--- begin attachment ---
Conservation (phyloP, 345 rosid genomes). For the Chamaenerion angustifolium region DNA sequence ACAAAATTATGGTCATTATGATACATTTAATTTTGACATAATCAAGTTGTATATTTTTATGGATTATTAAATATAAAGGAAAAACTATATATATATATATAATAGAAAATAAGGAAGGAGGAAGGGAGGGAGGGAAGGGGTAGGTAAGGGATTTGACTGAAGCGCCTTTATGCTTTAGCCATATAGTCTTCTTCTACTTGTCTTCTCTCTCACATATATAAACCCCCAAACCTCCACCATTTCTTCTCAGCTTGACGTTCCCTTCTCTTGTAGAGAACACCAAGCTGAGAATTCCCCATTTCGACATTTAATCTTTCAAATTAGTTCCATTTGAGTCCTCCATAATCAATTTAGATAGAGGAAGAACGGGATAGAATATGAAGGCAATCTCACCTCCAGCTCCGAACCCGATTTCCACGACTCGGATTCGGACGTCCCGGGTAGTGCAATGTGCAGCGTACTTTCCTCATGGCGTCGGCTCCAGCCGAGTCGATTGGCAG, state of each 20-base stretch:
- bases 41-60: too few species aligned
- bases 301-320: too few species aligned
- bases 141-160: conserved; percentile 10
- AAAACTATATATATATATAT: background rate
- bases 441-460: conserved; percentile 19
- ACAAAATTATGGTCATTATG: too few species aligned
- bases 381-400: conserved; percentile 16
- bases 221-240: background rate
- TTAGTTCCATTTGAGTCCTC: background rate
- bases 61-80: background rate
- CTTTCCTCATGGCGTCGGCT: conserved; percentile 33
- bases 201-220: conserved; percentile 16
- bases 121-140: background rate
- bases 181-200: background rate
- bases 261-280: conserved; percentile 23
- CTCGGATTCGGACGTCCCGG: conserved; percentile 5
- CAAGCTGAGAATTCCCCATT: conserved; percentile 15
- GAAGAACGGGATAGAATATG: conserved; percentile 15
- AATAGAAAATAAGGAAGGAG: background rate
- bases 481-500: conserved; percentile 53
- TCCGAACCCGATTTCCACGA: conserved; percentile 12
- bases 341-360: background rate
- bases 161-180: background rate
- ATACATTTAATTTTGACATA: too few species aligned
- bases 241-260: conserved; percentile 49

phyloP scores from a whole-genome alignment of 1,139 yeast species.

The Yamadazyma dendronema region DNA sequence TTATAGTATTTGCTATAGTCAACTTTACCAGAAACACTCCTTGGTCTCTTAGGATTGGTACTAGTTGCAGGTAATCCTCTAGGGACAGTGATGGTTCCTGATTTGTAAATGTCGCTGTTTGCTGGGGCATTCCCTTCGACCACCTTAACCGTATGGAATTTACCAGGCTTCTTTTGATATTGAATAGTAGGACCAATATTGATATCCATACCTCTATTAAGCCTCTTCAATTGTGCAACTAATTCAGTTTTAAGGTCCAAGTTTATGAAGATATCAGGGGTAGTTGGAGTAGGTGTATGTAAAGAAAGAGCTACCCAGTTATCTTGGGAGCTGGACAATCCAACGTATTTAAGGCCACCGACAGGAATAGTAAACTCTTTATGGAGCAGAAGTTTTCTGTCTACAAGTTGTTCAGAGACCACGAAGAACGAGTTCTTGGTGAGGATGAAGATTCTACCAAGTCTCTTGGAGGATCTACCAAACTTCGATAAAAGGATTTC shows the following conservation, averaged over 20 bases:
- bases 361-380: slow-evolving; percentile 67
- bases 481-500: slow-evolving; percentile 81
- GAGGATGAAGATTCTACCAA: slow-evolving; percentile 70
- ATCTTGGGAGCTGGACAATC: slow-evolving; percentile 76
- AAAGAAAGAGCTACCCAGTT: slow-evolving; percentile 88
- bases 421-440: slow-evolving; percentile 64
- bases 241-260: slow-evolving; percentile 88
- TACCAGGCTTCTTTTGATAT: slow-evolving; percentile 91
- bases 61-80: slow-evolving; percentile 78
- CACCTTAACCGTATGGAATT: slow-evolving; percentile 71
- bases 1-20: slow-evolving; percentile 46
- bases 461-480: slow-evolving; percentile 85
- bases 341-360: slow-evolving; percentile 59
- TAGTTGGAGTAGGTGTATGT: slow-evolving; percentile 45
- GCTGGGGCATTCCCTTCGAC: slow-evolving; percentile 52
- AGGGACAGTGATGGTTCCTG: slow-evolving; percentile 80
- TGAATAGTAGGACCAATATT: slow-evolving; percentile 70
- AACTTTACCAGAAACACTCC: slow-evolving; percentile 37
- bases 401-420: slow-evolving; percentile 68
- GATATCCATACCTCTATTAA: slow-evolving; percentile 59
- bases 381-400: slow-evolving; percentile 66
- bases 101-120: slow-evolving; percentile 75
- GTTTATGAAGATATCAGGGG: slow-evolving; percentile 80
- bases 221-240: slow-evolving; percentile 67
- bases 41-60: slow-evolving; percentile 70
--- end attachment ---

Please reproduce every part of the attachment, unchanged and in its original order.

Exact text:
Conservation (phyloP, 345 rosid genomes). For the Chamaenerion angustifolium region DNA sequence ACAAAATTATGGTCATTATGATACATTTAATTTTGACATAATCAAGTTGTATATTTTTATGGATTATTAAATATAAAGGAAAAACTATATATATATATATAATAGAAAATAAGGAAGGAGGAAGGGAGGGAGGGAAGGGGTAGGTAAGGGATTTGACTGAAGCGCCTTTATGCTTTAGCCATATAGTCTTCTTCTACTTGTCTTCTCTCTCACATATATAAACCCCCAAACCTCCACCATTTCTTCTCAGCTTGACGTTCCCTTCTCTTGTAGAGAACACCAAGCTGAGAATTCCCCATTTCGACATTTAATCTTTCAAATTAGTTCCATTTGAGTCCTCCATAATCAATTTAGATAGAGGAAGAACGGGATAGAATATGAAGGCAATCTCACCTCCAGCTCCGAACCCGATTTCCACGACTCGGATTCGGACGTCCCGGGTAGTGCAATGTGCAGCGTACTTTCCTCATGGCGTCGGCTCCAGCCGAGTCGATTGGCAG, state of each 20-base stretch:
- bases 41-60: too few species aligned
- bases 301-320: too few species aligned
- bases 141-160: conserved; percentile 10
- AAAACTATATATATATATAT: background rate
- bases 441-460: conserved; percentile 19
- ACAAAATTATGGTCATTATG: too few species aligned
- bases 381-400: conserved; percentile 16
- bases 221-240: background rate
- TTAGTTCCATTTGAGTCCTC: background rate
- bases 61-80: background rate
- CTTTCCTCATGGCGTCGGCT: conserved; percentile 33
- bases 201-220: conserved; percentile 16
- bases 121-140: background rate
- bases 181-200: background rate
- bases 261-280: conserved; percentile 23
- CTCGGATTCGGACGTCCCGG: conserved; percentile 5
- CAAGCTGAGAATTCCCCATT: conserved; percentile 15
- GAAGAACGGGATAGAATATG: conserved; percentile 15
- AATAGAAAATAAGGAAGGAG: background rate
- bases 481-500: conserved; percentile 53
- TCCGAACCCGATTTCCACGA: conserved; percentile 12
- bases 341-360: background rate
- bases 161-180: background rate
- ATACATTTAATTTTGACATA: too few species aligned
- bases 241-260: conserved; percentile 49

phyloP scores from a whole-genome alignment of 1,139 yeast species.

The Yamadazyma dendronema region DNA sequence TTATAGTATTTGCTATAGTCAACTTTACCAGAAACACTCCTTGGTCTCTTAGGATTGGTACTAGTTGCAGGTAATCCTCTAGGGACAGTGATGGTTCCTGATTTGTAAATGTCGCTGTTTGCTGGGGCATTCCCTTCGACCACCTTAACCGTATGGAATTTACCAGGCTTCTTTTGATATTGAATAGTAGGACCAATATTGATATCCATACCTCTATTAAGCCTCTTCAATTGTGCAACTAATTCAGTTTTAAGGTCCAAGTTTATGAAGATATCAGGGGTAGTTGGAGTAGGTGTATGTAAAGAAAGAGCTACCCAGTTATCTTGGGAGCTGGACAATCCAACGTATTTAAGGCCACCGACAGGAATAGTAAACTCTTTATGGAGCAGAAGTTTTCTGTCTACAAGTTGTTCAGAGACCACGAAGAACGAGTTCTTGGTGAGGATGAAGATTCTACCAAGTCTCTTGGAGGATCTACCAAACTTCGATAAAAGGATTTC shows the following conservation, averaged over 20 bases:
- bases 361-380: slow-evolving; percentile 67
- bases 481-500: slow-evolving; percentile 81
- GAGGATGAAGATTCTACCAA: slow-evolving; percentile 70
- ATCTTGGGAGCTGGACAATC: slow-evolving; percentile 76
- AAAGAAAGAGCTACCCAGTT: slow-evolving; percentile 88
- bases 421-440: slow-evolving; percentile 64
- bases 241-260: slow-evolving; percentile 88
- TACCAGGCTTCTTTTGATAT: slow-evolving; percentile 91
- bases 61-80: slow-evolving; percentile 78
- CACCTTAACCGTATGGAATT: slow-evolving; percentile 71
- bases 1-20: slow-evolving; percentile 46
- bases 461-480: slow-evolving; percentile 85
- bases 341-360: slow-evolving; percentile 59
- TAGTTGGAGTAGGTGTATGT: slow-evolving; percentile 45
- GCTGGGGCATTCCCTTCGAC: slow-evolving; percentile 52
- AGGGACAGTGATGGTTCCTG: slow-evolving; percentile 80
- TGAATAGTAGGACCAATATT: slow-evolving; percentile 70
- AACTTTACCAGAAACACTCC: slow-evolving; percentile 37
- bases 401-420: slow-evolving; percentile 68
- GATATCCATACCTCTATTAA: slow-evolving; percentile 59
- bases 381-400: slow-evolving; percentile 66
- bases 101-120: slow-evolving; percentile 75
- GTTTATGAAGATATCAGGGG: slow-evolving; percentile 80
- bases 221-240: slow-evolving; percentile 67
- bases 41-60: slow-evolving; percentile 70